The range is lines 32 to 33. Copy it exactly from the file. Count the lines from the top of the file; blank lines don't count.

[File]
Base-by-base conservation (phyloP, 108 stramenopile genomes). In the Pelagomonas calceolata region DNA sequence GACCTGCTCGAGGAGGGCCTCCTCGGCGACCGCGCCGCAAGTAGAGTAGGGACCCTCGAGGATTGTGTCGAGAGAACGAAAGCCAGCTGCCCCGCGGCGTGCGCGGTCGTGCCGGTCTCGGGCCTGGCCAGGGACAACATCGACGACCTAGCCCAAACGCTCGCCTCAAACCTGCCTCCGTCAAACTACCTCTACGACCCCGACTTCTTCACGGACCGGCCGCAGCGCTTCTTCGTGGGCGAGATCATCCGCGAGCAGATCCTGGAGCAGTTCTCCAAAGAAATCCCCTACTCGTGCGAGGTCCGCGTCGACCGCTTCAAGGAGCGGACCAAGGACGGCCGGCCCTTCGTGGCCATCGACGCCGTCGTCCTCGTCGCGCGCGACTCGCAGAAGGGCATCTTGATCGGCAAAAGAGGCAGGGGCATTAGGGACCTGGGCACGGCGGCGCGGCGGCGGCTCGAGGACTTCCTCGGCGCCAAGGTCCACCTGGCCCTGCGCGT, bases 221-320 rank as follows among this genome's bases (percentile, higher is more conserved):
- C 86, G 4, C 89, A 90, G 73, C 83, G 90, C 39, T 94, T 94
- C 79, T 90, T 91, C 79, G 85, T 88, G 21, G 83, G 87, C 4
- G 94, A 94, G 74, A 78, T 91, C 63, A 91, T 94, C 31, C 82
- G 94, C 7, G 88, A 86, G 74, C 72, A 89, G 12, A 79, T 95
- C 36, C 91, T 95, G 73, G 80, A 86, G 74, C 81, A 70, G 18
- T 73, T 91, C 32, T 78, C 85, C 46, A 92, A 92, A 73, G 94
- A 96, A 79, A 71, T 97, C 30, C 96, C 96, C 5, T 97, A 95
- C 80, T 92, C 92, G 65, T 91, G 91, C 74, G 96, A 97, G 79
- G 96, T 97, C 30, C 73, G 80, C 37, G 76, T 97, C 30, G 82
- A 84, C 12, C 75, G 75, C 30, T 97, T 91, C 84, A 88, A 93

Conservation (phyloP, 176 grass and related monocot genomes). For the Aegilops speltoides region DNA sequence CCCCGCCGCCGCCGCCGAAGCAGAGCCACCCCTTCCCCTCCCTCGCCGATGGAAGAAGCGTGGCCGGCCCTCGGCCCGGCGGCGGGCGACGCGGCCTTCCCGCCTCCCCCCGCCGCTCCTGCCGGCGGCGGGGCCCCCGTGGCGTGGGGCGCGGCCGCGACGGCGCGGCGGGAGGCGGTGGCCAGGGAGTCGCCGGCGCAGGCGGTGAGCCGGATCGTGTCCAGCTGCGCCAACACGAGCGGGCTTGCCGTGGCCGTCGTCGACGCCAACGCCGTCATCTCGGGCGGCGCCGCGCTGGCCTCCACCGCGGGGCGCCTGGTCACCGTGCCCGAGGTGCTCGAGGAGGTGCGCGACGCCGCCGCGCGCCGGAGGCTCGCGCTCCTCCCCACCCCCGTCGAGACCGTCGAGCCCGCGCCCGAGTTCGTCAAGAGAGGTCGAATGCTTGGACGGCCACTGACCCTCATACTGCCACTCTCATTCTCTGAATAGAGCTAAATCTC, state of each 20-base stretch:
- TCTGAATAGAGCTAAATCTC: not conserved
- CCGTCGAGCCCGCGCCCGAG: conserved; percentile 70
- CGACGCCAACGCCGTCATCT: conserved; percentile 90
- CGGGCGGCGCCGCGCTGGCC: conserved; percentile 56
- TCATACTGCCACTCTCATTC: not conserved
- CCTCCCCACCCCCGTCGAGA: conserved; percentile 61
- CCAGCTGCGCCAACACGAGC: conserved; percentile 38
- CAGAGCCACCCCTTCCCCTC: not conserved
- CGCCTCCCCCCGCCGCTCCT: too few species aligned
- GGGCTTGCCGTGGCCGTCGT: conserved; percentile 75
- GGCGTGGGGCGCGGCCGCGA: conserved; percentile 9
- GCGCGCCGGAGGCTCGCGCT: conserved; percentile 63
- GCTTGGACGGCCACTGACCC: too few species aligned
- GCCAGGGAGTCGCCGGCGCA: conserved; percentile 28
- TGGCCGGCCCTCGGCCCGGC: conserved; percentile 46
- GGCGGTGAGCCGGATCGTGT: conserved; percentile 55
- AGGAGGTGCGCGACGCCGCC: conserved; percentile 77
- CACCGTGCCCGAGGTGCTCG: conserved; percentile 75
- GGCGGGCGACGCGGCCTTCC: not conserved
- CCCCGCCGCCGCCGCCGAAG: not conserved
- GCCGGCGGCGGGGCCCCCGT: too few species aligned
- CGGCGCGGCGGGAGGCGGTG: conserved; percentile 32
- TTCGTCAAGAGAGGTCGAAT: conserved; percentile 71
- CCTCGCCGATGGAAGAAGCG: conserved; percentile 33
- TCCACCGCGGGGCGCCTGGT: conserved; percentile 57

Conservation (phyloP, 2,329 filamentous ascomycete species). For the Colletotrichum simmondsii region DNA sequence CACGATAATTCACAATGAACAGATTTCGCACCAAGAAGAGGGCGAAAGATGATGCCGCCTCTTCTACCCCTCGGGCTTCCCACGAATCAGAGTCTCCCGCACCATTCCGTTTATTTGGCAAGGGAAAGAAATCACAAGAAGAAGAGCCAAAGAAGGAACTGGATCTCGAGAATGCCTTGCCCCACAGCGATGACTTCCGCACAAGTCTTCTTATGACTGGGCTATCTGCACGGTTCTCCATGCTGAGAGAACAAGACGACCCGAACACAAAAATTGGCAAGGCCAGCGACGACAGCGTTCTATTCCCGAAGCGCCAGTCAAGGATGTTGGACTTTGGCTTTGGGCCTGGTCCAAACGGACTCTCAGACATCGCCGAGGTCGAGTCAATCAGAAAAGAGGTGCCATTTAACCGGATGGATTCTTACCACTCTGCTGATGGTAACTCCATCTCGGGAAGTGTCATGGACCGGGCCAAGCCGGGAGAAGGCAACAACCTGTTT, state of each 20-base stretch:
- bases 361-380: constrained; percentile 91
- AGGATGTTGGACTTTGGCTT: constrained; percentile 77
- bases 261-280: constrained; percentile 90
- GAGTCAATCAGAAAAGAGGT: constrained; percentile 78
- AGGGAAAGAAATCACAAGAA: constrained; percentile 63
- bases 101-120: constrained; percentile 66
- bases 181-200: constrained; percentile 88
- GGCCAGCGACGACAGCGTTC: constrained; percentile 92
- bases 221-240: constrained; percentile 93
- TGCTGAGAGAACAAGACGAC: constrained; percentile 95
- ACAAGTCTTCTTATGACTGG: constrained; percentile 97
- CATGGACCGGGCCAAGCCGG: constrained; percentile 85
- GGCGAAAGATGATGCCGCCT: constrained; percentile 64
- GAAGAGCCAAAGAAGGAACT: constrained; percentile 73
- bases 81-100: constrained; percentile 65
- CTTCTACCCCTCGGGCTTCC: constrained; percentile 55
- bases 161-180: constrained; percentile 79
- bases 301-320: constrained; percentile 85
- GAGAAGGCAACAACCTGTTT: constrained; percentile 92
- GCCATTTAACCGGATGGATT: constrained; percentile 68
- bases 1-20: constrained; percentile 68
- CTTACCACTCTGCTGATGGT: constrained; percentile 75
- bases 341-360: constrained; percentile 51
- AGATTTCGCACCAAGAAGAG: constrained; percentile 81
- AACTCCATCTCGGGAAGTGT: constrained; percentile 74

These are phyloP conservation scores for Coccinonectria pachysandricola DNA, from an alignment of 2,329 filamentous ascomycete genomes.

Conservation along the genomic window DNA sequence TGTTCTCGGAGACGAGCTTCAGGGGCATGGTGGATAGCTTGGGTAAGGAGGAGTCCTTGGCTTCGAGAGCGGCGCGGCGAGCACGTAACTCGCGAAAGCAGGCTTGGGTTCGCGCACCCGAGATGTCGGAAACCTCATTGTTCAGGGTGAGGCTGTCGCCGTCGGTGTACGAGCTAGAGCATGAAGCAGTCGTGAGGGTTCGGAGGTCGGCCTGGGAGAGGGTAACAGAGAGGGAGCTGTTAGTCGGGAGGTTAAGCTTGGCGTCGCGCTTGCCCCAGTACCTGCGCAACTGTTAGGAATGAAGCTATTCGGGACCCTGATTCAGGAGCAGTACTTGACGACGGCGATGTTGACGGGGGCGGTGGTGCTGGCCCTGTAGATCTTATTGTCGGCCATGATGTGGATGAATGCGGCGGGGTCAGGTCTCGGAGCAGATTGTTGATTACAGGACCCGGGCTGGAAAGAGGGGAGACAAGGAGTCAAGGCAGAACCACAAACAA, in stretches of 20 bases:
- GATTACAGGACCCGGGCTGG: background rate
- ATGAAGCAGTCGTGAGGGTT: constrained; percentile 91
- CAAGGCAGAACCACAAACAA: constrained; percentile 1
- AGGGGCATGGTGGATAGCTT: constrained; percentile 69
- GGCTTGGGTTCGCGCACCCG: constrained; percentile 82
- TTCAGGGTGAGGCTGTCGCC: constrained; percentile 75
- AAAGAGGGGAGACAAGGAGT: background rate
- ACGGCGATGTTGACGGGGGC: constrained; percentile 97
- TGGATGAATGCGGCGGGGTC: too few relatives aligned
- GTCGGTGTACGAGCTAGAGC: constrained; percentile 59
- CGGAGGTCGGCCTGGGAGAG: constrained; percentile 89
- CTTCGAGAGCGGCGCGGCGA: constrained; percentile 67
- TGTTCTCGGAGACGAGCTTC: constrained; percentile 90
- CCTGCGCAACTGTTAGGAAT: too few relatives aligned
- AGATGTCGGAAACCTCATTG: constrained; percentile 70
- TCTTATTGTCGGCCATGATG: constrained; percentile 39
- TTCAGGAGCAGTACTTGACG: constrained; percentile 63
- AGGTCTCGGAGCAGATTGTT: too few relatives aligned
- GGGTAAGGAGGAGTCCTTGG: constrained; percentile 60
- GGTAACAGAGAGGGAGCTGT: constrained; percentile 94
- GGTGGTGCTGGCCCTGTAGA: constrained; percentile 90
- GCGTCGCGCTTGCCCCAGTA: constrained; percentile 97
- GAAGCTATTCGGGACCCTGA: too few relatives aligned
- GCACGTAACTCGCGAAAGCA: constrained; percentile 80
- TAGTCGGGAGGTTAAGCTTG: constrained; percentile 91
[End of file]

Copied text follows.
- CCCCGCCGCCGCCGCCGAAG: not conserved
- GCCGGCGGCGGGGCCCCCGT: too few species aligned